Cornelius Ridgeway's Tombstone


Civil War Soldier Receives Headstone
Nearly 90 Years to the Day After His Death.

The Battle of Chaffin's Farm (sometimes referred to as Chapin's Farm), New Market Heights, Virginia, occurred over September 29th and 30th, 1864. As part of the Tenth Corps, a brigade was led by General William Birney consisting of the 7th, 8th, and 9th Colored Infantry regiments in an effort to secure a bastioned fort against the Confederates. At the conclusion of the first day's engagement, of the twelve killed and sixty-one wounded, one of the wounded soldiers was 22-year-old Cornelius Ridgeway of Company C of the 8th regiment, U.S. Colored Infantry.

Shot in the left side of his chest, the wound was so severe as to keep him hospitalized until the following August, being at Balfour General Hospital in Portsmouth, Virginia through the following June, at which time he was transferred to the U.S. General Hospital in Ft. Monroe, Virginia. He later reunited with his regiment, being mustered out in Texas in November, 1865. For their discharge, the regiment returned to Philadelphia, the place of their enlistment, although Ridgeway (and his older brother, Alfred, also a member of Company C), had come from the town of Cheswold in Kent County, Delaware, 75 miles to the south, there having been no colored regiments in Delaware.

Not only having seen action at Chaffin's Farm, the Ridgeway brothers had participated in Deep Bottom in August of 1864 and also in the Battle of Olustee in February, 1864, barely a month out of training camp. In all, the 8th lost 119 men in battle and 132 to disease, and, according to Samuel P. Bates' 1871 History of Pennsylvania Volunteers 1861-5, "that of all the colored regiments in the United States service, this one, as shown by the official army register, lost in battle, more officers and men than any other."

Ridgeway returned to his home town of Cheswold, just outside of Dover, where he married Rebecca Cott on January 11, 1866 and initially settled into a life of farming but would eventually become a cobbler, running his own shoe repair business. The Cheswold community consisted largely of a group of people known as the "Moors" of Delaware. Descended from Native Americans, some of whose descendants had intermarried with European Americans and/or African Americans, the Moors were the subject of much speculation and lore regarding their heritage. The Philadelphia Press, in an article entitled "The True Story of the Delaware Moors" dated December 1, 1895, interviewed Ridgeway and referred to him as "the patriarch of the colony."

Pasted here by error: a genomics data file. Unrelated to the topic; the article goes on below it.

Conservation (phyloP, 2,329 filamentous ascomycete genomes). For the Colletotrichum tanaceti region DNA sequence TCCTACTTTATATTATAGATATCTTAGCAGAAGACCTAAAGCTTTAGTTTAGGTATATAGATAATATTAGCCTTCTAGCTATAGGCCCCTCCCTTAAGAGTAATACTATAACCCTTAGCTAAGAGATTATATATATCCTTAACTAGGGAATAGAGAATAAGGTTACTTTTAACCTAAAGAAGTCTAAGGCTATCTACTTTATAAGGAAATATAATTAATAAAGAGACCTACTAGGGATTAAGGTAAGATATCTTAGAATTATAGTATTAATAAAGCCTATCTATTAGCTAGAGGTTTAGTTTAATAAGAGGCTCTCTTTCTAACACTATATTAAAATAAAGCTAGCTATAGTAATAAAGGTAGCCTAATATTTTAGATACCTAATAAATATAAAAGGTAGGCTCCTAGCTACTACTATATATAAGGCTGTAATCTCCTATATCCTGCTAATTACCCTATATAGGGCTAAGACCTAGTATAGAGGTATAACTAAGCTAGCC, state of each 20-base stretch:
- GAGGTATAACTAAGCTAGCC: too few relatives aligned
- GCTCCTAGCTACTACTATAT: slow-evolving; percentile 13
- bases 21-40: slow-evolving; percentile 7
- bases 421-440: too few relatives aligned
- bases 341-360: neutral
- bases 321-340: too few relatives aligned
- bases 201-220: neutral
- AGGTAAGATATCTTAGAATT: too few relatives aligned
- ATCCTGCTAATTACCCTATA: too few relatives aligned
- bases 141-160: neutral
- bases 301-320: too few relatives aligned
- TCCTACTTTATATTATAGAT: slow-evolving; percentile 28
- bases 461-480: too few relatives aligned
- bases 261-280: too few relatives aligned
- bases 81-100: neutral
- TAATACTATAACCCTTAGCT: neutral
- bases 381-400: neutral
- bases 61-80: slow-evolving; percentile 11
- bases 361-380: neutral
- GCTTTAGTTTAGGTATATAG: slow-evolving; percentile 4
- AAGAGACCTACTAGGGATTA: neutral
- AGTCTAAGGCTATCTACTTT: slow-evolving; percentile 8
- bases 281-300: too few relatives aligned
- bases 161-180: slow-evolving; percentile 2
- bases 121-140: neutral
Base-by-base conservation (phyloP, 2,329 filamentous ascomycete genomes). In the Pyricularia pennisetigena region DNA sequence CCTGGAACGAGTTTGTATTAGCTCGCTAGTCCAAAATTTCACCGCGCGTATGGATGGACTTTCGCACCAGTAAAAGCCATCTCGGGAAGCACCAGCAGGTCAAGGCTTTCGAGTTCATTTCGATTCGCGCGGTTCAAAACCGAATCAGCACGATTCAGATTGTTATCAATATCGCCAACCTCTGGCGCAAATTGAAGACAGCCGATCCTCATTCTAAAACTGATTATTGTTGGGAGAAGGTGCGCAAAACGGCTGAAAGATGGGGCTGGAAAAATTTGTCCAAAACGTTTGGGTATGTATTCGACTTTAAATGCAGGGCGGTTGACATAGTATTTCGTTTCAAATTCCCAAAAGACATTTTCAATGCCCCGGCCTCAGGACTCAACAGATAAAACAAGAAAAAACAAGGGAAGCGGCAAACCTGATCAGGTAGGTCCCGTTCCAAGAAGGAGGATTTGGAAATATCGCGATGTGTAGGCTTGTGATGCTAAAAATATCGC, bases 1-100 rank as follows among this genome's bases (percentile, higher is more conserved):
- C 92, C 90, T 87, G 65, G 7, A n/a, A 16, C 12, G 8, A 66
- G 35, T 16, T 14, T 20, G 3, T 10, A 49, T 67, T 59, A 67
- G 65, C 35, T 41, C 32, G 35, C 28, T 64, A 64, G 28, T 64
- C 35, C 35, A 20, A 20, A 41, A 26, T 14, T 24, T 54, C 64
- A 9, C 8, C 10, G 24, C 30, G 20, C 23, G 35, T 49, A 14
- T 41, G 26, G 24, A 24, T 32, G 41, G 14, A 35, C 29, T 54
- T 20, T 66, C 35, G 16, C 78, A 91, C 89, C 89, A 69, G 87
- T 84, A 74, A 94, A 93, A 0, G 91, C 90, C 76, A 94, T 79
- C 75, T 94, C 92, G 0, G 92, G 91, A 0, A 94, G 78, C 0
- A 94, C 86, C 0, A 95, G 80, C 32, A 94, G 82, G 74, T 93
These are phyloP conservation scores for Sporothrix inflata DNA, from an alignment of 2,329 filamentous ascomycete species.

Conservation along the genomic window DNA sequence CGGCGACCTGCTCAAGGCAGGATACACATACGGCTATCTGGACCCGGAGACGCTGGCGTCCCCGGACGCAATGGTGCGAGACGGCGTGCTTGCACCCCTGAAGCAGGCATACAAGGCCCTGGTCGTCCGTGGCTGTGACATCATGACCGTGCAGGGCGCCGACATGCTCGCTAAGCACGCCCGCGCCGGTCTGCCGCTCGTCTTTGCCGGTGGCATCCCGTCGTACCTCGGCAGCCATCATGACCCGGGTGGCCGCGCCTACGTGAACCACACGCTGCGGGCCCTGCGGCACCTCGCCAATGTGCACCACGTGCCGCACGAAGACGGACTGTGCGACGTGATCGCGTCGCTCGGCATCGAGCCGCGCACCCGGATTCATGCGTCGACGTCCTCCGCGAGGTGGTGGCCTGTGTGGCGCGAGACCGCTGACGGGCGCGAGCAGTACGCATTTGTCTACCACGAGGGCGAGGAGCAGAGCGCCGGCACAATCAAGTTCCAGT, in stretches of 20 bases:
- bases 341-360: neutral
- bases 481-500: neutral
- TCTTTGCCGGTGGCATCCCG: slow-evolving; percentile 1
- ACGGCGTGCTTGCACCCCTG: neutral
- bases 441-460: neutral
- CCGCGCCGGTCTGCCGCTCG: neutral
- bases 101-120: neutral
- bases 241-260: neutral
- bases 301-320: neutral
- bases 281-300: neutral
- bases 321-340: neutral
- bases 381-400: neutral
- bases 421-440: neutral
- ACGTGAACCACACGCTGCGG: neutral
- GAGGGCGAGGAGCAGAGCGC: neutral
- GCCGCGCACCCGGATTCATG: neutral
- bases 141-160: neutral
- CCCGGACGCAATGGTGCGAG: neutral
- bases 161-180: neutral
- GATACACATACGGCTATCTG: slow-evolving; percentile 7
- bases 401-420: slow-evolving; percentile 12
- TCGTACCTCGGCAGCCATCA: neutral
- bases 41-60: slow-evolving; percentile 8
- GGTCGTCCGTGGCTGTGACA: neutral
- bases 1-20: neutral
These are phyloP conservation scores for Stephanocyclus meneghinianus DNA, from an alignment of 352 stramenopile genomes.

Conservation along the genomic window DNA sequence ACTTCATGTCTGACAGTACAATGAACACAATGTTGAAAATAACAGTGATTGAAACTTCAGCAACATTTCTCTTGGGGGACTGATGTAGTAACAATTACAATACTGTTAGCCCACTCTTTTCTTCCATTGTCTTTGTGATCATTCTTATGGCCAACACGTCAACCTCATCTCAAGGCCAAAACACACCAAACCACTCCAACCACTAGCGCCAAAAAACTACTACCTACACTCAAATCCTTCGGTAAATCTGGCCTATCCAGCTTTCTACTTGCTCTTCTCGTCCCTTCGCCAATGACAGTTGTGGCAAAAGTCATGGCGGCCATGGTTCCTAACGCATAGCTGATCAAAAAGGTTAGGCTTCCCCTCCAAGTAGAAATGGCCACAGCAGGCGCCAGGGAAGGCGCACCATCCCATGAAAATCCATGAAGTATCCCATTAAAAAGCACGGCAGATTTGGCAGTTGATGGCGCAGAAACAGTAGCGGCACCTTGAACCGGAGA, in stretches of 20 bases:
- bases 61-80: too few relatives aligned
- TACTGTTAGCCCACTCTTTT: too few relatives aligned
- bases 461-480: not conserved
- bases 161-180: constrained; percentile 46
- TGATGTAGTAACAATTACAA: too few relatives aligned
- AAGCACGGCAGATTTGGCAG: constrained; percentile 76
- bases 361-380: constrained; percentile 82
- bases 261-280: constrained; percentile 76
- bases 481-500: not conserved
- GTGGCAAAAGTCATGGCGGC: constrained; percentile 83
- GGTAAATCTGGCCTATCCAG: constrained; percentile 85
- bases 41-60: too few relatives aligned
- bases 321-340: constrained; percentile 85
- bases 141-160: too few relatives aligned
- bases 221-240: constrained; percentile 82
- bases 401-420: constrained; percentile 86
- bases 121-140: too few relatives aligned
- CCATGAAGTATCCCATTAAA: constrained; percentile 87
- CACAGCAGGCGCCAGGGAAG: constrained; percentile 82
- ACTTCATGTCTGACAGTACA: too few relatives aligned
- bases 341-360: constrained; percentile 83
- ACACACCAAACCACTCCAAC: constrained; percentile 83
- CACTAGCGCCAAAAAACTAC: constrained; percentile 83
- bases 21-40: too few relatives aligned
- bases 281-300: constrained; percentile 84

Ridgeway and his wife raised a large family, having had eleven children, seven of whom grew to adulthood. From these came 26 grandchildren, 82 great-grandchildren and countless additional descendants. The author is one of his great-great-grandchildren.

Ridgeway passed away on March 31, 1918, being 76 years and three days old. He was buried in what was then known as Manship Cemetery (adjacent to the Methodist church of the same name, of which Ridgeway was a trustee) in Cheswold, but today both the church and the cemetery are known as Immanuel Union. It is not known whether or not Ridgeway ever had a grave marker, but it seems doubtful. Eventually, over time and the generations, the exact location of his grave was forgotten and the original plot maps of the cemetery lost. Recently, however, receipts were discovered that identified which plot in the cemetery Ridgeway had purchased, thus revealing his burial location and making the ordering of an official veteran headstone possible. (His brother Alfred, who passed away in 1883 and whose grave has for many years been marked with a veteran headstone, rests only a few yards away).

Installed on March 18, 2008, nearly 90 years to the day after his death, the new stone now honors Ridgeway and the sacrifices he made in service to his country. To celebrate the installation of the headstone, another of Ridgeway's great-great-grandchildren, Richard Durham-himself now a trustee of the same church of which Ridgeway once served in the same role-spoke a few words in his honor during the church's March 23rd Easter service and asked all members of the congregation descended from Ridgeway to please stand; six pews of members arose.

It was a fitting testament to the significance of Ridgeway having survived his wounds. Of the multitude of his descendants, it is not merely a duty but a privilege to honor him and his service to our country. To Ridgeway and his perseverance, we-his descendants-owe our very existence.


Thanks to John C. Carter, prime mover and shaker, who initiated this project and persued it to completion.











"The History and Genealogy of the Mixed-blood
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